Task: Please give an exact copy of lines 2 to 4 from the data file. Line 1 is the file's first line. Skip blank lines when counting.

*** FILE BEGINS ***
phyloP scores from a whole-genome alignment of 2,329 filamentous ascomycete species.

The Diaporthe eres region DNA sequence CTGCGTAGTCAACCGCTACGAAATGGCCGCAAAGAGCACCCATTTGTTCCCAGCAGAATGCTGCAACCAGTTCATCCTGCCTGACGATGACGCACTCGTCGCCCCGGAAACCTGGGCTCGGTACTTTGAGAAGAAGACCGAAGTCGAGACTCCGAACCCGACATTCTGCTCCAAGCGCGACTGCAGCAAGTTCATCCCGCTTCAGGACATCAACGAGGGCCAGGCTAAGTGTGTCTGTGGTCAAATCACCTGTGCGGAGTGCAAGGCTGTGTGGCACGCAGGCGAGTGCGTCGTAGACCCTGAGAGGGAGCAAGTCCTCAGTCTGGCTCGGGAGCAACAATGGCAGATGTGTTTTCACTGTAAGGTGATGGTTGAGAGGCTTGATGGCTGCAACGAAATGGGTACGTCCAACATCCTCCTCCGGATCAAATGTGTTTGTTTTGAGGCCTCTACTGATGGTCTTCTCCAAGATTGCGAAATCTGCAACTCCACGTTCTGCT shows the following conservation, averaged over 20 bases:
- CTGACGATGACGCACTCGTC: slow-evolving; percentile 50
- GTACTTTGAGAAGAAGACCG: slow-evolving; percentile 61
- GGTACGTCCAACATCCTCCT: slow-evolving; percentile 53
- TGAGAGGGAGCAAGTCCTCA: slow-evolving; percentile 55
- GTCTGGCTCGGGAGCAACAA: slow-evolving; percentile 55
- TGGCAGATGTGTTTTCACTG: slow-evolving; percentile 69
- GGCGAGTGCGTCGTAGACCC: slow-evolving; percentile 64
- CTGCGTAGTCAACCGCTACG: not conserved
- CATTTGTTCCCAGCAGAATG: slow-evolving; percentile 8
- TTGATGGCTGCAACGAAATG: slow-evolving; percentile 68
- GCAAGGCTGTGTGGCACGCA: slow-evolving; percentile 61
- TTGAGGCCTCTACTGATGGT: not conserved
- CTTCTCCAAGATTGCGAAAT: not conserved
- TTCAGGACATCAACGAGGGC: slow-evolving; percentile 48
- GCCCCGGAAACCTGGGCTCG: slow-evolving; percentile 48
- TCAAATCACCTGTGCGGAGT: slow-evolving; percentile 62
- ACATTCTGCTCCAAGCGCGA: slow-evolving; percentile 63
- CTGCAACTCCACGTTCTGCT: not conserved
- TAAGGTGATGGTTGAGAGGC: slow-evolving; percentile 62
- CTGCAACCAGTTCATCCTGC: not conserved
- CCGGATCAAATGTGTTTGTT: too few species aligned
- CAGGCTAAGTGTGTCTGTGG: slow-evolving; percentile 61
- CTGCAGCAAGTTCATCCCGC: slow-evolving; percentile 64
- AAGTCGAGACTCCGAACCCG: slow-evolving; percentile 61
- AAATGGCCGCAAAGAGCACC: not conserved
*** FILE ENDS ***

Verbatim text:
The Diaporthe eres region DNA sequence CTGCGTAGTCAACCGCTACGAAATGGCCGCAAAGAGCACCCATTTGTTCCCAGCAGAATGCTGCAACCAGTTCATCCTGCCTGACGATGACGCACTCGTCGCCCCGGAAACCTGGGCTCGGTACTTTGAGAAGAAGACCGAAGTCGAGACTCCGAACCCGACATTCTGCTCCAAGCGCGACTGCAGCAAGTTCATCCCGCTTCAGGACATCAACGAGGGCCAGGCTAAGTGTGTCTGTGGTCAAATCACCTGTGCGGAGTGCAAGGCTGTGTGGCACGCAGGCGAGTGCGTCGTAGACCCTGAGAGGGAGCAAGTCCTCAGTCTGGCTCGGGAGCAACAATGGCAGATGTGTTTTCACTGTAAGGTGATGGTTGAGAGGCTTGATGGCTGCAACGAAATGGGTACGTCCAACATCCTCCTCCGGATCAAATGTGTTTGTTTTGAGGCCTCTACTGATGGTCTTCTCCAAGATTGCGAAATCTGCAACTCCACGTTCTGCT shows the following conservation, averaged over 20 bases:
- CTGACGATGACGCACTCGTC: slow-evolving; percentile 50
- GTACTTTGAGAAGAAGACCG: slow-evolving; percentile 61